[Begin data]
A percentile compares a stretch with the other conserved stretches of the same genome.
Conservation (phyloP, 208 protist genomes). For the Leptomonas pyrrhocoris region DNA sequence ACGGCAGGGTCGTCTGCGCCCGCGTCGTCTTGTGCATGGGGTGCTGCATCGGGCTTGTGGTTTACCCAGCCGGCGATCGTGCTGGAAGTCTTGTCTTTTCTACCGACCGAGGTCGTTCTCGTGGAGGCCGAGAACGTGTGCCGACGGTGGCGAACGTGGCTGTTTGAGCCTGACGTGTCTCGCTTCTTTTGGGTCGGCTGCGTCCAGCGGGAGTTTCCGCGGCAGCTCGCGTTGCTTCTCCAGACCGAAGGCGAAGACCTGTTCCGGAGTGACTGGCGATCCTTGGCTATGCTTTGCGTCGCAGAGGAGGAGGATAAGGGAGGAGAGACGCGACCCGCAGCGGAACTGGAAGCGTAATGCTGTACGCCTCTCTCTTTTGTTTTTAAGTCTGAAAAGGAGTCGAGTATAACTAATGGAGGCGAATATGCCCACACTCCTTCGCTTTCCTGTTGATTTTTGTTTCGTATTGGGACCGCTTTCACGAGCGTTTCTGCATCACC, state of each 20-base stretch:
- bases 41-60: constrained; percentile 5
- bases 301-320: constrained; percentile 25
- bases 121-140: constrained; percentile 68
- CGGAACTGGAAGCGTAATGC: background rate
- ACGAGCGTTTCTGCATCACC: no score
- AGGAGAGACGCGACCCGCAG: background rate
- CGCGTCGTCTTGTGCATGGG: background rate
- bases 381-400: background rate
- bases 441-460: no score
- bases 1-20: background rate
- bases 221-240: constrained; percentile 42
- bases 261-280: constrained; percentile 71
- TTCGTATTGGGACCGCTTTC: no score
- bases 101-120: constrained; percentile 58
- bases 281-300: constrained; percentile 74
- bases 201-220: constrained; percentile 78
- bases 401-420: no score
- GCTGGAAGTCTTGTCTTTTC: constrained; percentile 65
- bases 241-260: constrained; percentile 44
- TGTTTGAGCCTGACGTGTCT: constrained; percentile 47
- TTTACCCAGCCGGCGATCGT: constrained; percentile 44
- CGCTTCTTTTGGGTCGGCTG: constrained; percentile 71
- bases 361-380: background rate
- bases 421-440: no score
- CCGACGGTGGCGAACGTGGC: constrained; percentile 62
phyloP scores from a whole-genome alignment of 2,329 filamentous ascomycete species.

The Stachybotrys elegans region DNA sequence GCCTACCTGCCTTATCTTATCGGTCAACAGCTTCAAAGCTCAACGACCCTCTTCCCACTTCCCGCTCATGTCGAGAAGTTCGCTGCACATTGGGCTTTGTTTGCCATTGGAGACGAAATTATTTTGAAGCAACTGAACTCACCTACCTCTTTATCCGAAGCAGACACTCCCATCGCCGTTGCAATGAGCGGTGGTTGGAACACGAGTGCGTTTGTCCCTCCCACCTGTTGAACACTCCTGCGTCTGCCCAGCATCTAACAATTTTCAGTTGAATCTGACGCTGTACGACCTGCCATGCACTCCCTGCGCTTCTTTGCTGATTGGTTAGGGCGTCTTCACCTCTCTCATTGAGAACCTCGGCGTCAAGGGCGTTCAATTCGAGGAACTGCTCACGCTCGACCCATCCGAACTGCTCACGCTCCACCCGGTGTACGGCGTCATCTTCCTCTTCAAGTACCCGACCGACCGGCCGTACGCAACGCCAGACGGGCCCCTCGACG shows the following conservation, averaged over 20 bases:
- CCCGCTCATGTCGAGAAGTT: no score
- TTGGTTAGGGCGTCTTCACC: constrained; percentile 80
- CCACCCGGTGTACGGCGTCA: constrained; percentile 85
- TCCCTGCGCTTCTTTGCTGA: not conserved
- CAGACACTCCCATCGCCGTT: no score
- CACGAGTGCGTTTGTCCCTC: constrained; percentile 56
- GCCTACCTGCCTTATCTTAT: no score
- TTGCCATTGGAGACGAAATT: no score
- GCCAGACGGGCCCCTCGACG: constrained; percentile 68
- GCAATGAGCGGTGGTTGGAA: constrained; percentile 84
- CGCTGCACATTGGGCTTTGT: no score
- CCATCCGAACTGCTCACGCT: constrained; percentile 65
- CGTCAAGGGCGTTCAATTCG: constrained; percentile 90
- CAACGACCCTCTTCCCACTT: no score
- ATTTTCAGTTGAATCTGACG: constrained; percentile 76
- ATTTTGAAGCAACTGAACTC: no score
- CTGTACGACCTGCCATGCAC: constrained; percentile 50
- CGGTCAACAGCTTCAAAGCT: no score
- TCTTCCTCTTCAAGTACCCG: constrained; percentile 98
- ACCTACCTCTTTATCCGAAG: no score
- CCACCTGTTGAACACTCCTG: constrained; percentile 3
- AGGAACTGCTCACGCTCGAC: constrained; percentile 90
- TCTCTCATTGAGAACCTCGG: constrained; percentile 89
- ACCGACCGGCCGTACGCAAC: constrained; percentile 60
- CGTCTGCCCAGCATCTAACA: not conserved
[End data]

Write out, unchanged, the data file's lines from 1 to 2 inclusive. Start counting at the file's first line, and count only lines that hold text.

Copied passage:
A percentile compares a stretch with the other conserved stretches of the same genome.
Conservation (phyloP, 208 protist genomes). For the Leptomonas pyrrhocoris region DNA sequence ACGGCAGGGTCGTCTGCGCCCGCGTCGTCTTGTGCATGGGGTGCTGCATCGGGCTTGTGGTTTACCCAGCCGGCGATCGTGCTGGAAGTCTTGTCTTTTCTACCGACCGAGGTCGTTCTCGTGGAGGCCGAGAACGTGTGCCGACGGTGGCGAACGTGGCTGTTTGAGCCTGACGTGTCTCGCTTCTTTTGGGTCGGCTGCGTCCAGCGGGAGTTTCCGCGGCAGCTCGCGTTGCTTCTCCAGACCGAAGGCGAAGACCTGTTCCGGAGTGACTGGCGATCCTTGGCTATGCTTTGCGTCGCAGAGGAGGAGGATAAGGGAGGAGAGACGCGACCCGCAGCGGAACTGGAAGCGTAATGCTGTACGCCTCTCTCTTTTGTTTTTAAGTCTGAAAAGGAGTCGAGTATAACTAATGGAGGCGAATATGCCCACACTCCTTCGCTTTCCTGTTGATTTTTGTTTCGTATTGGGACCGCTTTCACGAGCGTTTCTGCATCACC, state of each 20-base stretch: